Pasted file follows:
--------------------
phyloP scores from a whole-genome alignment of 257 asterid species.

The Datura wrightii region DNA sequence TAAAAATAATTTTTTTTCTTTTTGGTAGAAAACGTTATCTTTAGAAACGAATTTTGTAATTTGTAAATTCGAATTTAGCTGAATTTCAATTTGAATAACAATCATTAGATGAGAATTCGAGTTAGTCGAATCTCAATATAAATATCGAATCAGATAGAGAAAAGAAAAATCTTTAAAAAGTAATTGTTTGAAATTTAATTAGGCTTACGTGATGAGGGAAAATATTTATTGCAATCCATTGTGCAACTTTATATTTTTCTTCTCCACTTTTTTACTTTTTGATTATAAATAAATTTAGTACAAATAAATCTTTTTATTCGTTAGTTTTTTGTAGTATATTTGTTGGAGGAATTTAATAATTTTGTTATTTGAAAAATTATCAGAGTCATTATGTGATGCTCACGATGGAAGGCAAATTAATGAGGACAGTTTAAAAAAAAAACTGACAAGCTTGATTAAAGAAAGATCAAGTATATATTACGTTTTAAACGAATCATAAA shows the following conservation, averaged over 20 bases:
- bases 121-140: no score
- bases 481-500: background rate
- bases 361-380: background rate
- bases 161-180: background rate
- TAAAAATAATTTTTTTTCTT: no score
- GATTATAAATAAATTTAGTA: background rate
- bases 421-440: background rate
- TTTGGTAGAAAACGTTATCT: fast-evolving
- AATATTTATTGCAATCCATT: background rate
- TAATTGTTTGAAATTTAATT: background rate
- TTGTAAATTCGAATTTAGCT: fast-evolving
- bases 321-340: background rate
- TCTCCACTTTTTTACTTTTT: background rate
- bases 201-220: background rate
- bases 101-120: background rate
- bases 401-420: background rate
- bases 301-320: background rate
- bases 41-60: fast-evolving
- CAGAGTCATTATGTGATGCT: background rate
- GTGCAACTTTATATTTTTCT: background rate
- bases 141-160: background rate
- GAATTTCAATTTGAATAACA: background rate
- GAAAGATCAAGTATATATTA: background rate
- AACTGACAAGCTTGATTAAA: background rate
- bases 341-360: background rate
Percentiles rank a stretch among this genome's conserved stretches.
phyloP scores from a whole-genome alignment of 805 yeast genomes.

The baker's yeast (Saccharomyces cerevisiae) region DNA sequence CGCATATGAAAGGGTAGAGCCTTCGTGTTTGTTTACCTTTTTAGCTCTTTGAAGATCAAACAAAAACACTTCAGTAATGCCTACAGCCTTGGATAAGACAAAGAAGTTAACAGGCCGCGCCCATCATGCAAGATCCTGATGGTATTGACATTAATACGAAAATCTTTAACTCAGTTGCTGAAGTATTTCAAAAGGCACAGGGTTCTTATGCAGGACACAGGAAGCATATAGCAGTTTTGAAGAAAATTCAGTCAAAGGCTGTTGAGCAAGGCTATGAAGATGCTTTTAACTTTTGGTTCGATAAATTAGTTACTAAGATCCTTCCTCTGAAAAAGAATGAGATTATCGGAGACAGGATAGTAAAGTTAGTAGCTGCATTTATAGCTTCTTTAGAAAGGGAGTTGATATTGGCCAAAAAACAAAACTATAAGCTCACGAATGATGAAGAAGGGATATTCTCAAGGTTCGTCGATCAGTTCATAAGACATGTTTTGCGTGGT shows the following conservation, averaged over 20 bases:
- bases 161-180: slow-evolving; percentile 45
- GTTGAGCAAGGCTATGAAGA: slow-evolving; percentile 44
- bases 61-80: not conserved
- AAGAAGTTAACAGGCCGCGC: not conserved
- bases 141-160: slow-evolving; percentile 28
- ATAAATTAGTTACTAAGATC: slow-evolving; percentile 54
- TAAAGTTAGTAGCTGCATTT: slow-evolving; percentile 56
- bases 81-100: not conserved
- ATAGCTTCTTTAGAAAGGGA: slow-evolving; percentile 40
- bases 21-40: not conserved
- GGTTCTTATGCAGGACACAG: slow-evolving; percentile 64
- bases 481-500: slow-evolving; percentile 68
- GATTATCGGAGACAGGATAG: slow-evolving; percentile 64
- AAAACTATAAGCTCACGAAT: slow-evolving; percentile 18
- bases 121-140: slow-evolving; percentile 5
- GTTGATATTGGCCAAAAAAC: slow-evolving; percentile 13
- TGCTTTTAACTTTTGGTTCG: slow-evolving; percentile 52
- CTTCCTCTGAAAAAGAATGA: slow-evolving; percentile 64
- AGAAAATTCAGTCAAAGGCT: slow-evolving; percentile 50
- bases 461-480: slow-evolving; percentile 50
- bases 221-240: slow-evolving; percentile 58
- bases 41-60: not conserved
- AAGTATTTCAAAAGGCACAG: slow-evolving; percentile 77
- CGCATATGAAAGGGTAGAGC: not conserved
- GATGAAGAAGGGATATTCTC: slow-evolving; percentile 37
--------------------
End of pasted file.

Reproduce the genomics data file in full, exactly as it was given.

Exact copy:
phyloP scores from a whole-genome alignment of 257 asterid species.

The Datura wrightii region DNA sequence TAAAAATAATTTTTTTTCTTTTTGGTAGAAAACGTTATCTTTAGAAACGAATTTTGTAATTTGTAAATTCGAATTTAGCTGAATTTCAATTTGAATAACAATCATTAGATGAGAATTCGAGTTAGTCGAATCTCAATATAAATATCGAATCAGATAGAGAAAAGAAAAATCTTTAAAAAGTAATTGTTTGAAATTTAATTAGGCTTACGTGATGAGGGAAAATATTTATTGCAATCCATTGTGCAACTTTATATTTTTCTTCTCCACTTTTTTACTTTTTGATTATAAATAAATTTAGTACAAATAAATCTTTTTATTCGTTAGTTTTTTGTAGTATATTTGTTGGAGGAATTTAATAATTTTGTTATTTGAAAAATTATCAGAGTCATTATGTGATGCTCACGATGGAAGGCAAATTAATGAGGACAGTTTAAAAAAAAAACTGACAAGCTTGATTAAAGAAAGATCAAGTATATATTACGTTTTAAACGAATCATAAA shows the following conservation, averaged over 20 bases:
- bases 121-140: no score
- bases 481-500: background rate
- bases 361-380: background rate
- bases 161-180: background rate
- TAAAAATAATTTTTTTTCTT: no score
- GATTATAAATAAATTTAGTA: background rate
- bases 421-440: background rate
- TTTGGTAGAAAACGTTATCT: fast-evolving
- AATATTTATTGCAATCCATT: background rate
- TAATTGTTTGAAATTTAATT: background rate
- TTGTAAATTCGAATTTAGCT: fast-evolving
- bases 321-340: background rate
- TCTCCACTTTTTTACTTTTT: background rate
- bases 201-220: background rate
- bases 101-120: background rate
- bases 401-420: background rate
- bases 301-320: background rate
- bases 41-60: fast-evolving
- CAGAGTCATTATGTGATGCT: background rate
- GTGCAACTTTATATTTTTCT: background rate
- bases 141-160: background rate
- GAATTTCAATTTGAATAACA: background rate
- GAAAGATCAAGTATATATTA: background rate
- AACTGACAAGCTTGATTAAA: background rate
- bases 341-360: background rate
Percentiles rank a stretch among this genome's conserved stretches.
phyloP scores from a whole-genome alignment of 805 yeast genomes.

The baker's yeast (Saccharomyces cerevisiae) region DNA sequence CGCATATGAAAGGGTAGAGCCTTCGTGTTTGTTTACCTTTTTAGCTCTTTGAAGATCAAACAAAAACACTTCAGTAATGCCTACAGCCTTGGATAAGACAAAGAAGTTAACAGGCCGCGCCCATCATGCAAGATCCTGATGGTATTGACATTAATACGAAAATCTTTAACTCAGTTGCTGAAGTATTTCAAAAGGCACAGGGTTCTTATGCAGGACACAGGAAGCATATAGCAGTTTTGAAGAAAATTCAGTCAAAGGCTGTTGAGCAAGGCTATGAAGATGCTTTTAACTTTTGGTTCGATAAATTAGTTACTAAGATCCTTCCTCTGAAAAAGAATGAGATTATCGGAGACAGGATAGTAAAGTTAGTAGCTGCATTTATAGCTTCTTTAGAAAGGGAGTTGATATTGGCCAAAAAACAAAACTATAAGCTCACGAATGATGAAGAAGGGATATTCTCAAGGTTCGTCGATCAGTTCATAAGACATGTTTTGCGTGGT shows the following conservation, averaged over 20 bases:
- bases 161-180: slow-evolving; percentile 45
- GTTGAGCAAGGCTATGAAGA: slow-evolving; percentile 44
- bases 61-80: not conserved
- AAGAAGTTAACAGGCCGCGC: not conserved
- bases 141-160: slow-evolving; percentile 28
- ATAAATTAGTTACTAAGATC: slow-evolving; percentile 54
- TAAAGTTAGTAGCTGCATTT: slow-evolving; percentile 56
- bases 81-100: not conserved
- ATAGCTTCTTTAGAAAGGGA: slow-evolving; percentile 40
- bases 21-40: not conserved
- GGTTCTTATGCAGGACACAG: slow-evolving; percentile 64
- bases 481-500: slow-evolving; percentile 68
- GATTATCGGAGACAGGATAG: slow-evolving; percentile 64
- AAAACTATAAGCTCACGAAT: slow-evolving; percentile 18
- bases 121-140: slow-evolving; percentile 5
- GTTGATATTGGCCAAAAAAC: slow-evolving; percentile 13
- TGCTTTTAACTTTTGGTTCG: slow-evolving; percentile 52
- CTTCCTCTGAAAAAGAATGA: slow-evolving; percentile 64
- AGAAAATTCAGTCAAAGGCT: slow-evolving; percentile 50
- bases 461-480: slow-evolving; percentile 50
- bases 221-240: slow-evolving; percentile 58
- bases 41-60: not conserved
- AAGTATTTCAAAAGGCACAG: slow-evolving; percentile 77
- CGCATATGAAAGGGTAGAGC: not conserved
- GATGAAGAAGGGATATTCTC: slow-evolving; percentile 37